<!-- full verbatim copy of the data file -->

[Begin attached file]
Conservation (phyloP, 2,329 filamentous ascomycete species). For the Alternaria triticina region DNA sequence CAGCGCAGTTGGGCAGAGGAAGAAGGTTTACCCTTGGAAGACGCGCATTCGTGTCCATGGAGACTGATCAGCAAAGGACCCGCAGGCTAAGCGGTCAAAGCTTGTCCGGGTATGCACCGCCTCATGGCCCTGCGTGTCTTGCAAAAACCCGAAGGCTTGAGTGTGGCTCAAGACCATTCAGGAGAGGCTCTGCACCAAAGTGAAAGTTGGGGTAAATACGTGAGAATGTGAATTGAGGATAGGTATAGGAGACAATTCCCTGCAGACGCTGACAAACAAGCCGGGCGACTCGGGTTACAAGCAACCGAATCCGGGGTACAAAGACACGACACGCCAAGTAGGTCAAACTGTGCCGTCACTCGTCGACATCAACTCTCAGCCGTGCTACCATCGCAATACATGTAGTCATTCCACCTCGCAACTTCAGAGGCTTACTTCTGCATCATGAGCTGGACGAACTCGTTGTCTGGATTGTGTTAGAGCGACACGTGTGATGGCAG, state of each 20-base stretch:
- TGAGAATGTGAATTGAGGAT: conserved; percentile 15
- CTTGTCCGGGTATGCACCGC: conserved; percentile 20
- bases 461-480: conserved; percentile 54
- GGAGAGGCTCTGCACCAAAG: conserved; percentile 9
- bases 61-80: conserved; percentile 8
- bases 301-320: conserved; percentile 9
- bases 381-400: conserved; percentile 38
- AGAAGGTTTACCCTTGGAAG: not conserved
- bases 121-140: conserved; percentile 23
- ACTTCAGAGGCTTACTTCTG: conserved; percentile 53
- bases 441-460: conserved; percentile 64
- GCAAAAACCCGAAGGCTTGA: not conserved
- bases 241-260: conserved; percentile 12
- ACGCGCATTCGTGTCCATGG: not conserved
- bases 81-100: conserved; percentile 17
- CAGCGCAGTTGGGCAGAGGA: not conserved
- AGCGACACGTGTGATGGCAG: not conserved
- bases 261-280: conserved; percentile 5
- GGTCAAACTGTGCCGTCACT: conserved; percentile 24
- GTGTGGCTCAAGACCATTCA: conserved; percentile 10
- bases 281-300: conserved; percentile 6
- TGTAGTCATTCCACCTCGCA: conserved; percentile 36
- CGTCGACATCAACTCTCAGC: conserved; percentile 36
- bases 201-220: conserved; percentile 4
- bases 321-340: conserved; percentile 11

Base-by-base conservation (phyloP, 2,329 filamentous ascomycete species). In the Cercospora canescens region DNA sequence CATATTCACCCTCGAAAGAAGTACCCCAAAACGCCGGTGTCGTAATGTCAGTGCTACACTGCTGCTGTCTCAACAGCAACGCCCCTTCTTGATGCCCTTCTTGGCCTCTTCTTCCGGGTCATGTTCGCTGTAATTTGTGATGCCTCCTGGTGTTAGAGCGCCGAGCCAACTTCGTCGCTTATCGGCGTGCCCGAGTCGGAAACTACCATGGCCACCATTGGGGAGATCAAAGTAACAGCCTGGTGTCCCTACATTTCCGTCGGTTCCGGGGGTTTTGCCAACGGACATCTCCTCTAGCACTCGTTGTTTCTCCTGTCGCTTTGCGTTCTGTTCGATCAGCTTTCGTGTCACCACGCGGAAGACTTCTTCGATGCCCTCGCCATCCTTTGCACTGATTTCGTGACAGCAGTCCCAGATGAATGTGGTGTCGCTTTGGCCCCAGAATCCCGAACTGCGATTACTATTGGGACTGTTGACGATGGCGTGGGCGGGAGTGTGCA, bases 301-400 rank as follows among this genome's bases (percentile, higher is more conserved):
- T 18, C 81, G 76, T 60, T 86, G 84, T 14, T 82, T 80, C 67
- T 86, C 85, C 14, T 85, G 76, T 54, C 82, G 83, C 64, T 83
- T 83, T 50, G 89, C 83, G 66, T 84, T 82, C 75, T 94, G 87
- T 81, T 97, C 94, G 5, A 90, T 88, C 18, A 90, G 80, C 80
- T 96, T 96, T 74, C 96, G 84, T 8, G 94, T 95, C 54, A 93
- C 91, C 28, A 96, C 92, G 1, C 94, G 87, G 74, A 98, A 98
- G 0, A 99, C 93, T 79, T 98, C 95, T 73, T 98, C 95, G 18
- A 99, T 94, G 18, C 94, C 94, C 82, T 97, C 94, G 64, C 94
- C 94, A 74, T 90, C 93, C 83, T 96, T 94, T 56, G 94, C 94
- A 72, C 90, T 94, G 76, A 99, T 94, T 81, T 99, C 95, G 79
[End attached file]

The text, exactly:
Conservation (phyloP, 2,329 filamentous ascomycete species). For the Alternaria triticina region DNA sequence CAGCGCAGTTGGGCAGAGGAAGAAGGTTTACCCTTGGAAGACGCGCATTCGTGTCCATGGAGACTGATCAGCAAAGGACCCGCAGGCTAAGCGGTCAAAGCTTGTCCGGGTATGCACCGCCTCATGGCCCTGCGTGTCTTGCAAAAACCCGAAGGCTTGAGTGTGGCTCAAGACCATTCAGGAGAGGCTCTGCACCAAAGTGAAAGTTGGGGTAAATACGTGAGAATGTGAATTGAGGATAGGTATAGGAGACAATTCCCTGCAGACGCTGACAAACAAGCCGGGCGACTCGGGTTACAAGCAACCGAATCCGGGGTACAAAGACACGACACGCCAAGTAGGTCAAACTGTGCCGTCACTCGTCGACATCAACTCTCAGCCGTGCTACCATCGCAATACATGTAGTCATTCCACCTCGCAACTTCAGAGGCTTACTTCTGCATCATGAGCTGGACGAACTCGTTGTCTGGATTGTGTTAGAGCGACACGTGTGATGGCAG, state of each 20-base stretch:
- TGAGAATGTGAATTGAGGAT: conserved; percentile 15
- CTTGTCCGGGTATGCACCGC: conserved; percentile 20
- bases 461-480: conserved; percentile 54
- GGAGAGGCTCTGCACCAAAG: conserved; percentile 9
- bases 61-80: conserved; percentile 8
- bases 301-320: conserved; percentile 9
- bases 381-400: conserved; percentile 38
- AGAAGGTTTACCCTTGGAAG: not conserved
- bases 121-140: conserved; percentile 23
- ACTTCAGAGGCTTACTTCTG: conserved; percentile 53
- bases 441-460: conserved; percentile 64
- GCAAAAACCCGAAGGCTTGA: not conserved
- bases 241-260: conserved; percentile 12
- ACGCGCATTCGTGTCCATGG: not conserved
- bases 81-100: conserved; percentile 17
- CAGCGCAGTTGGGCAGAGGA: not conserved
- AGCGACACGTGTGATGGCAG: not conserved
- bases 261-280: conserved; percentile 5
- GGTCAAACTGTGCCGTCACT: conserved; percentile 24
- GTGTGGCTCAAGACCATTCA: conserved; percentile 10
- bases 281-300: conserved; percentile 6
- TGTAGTCATTCCACCTCGCA: conserved; percentile 36
- CGTCGACATCAACTCTCAGC: conserved; percentile 36
- bases 201-220: conserved; percentile 4
- bases 321-340: conserved; percentile 11

Base-by-base conservation (phyloP, 2,329 filamentous ascomycete species). In the Cercospora canescens region DNA sequence CATATTCACCCTCGAAAGAAGTACCCCAAAACGCCGGTGTCGTAATGTCAGTGCTACACTGCTGCTGTCTCAACAGCAACGCCCCTTCTTGATGCCCTTCTTGGCCTCTTCTTCCGGGTCATGTTCGCTGTAATTTGTGATGCCTCCTGGTGTTAGAGCGCCGAGCCAACTTCGTCGCTTATCGGCGTGCCCGAGTCGGAAACTACCATGGCCACCATTGGGGAGATCAAAGTAACAGCCTGGTGTCCCTACATTTCCGTCGGTTCCGGGGGTTTTGCCAACGGACATCTCCTCTAGCACTCGTTGTTTCTCCTGTCGCTTTGCGTTCTGTTCGATCAGCTTTCGTGTCACCACGCGGAAGACTTCTTCGATGCCCTCGCCATCCTTTGCACTGATTTCGTGACAGCAGTCCCAGATGAATGTGGTGTCGCTTTGGCCCCAGAATCCCGAACTGCGATTACTATTGGGACTGTTGACGATGGCGTGGGCGGGAGTGTGCA, bases 301-400 rank as follows among this genome's bases (percentile, higher is more conserved):
- T 18, C 81, G 76, T 60, T 86, G 84, T 14, T 82, T 80, C 67
- T 86, C 85, C 14, T 85, G 76, T 54, C 82, G 83, C 64, T 83
- T 83, T 50, G 89, C 83, G 66, T 84, T 82, C 75, T 94, G 87
- T 81, T 97, C 94, G 5, A 90, T 88, C 18, A 90, G 80, C 80
- T 96, T 96, T 74, C 96, G 84, T 8, G 94, T 95, C 54, A 93
- C 91, C 28, A 96, C 92, G 1, C 94, G 87, G 74, A 98, A 98
- G 0, A 99, C 93, T 79, T 98, C 95, T 73, T 98, C 95, G 18
- A 99, T 94, G 18, C 94, C 94, C 82, T 97, C 94, G 64, C 94
- C 94, A 74, T 90, C 93, C 83, T 96, T 94, T 56, G 94, C 94
- A 72, C 90, T 94, G 76, A 99, T 94, T 81, T 99, C 95, G 79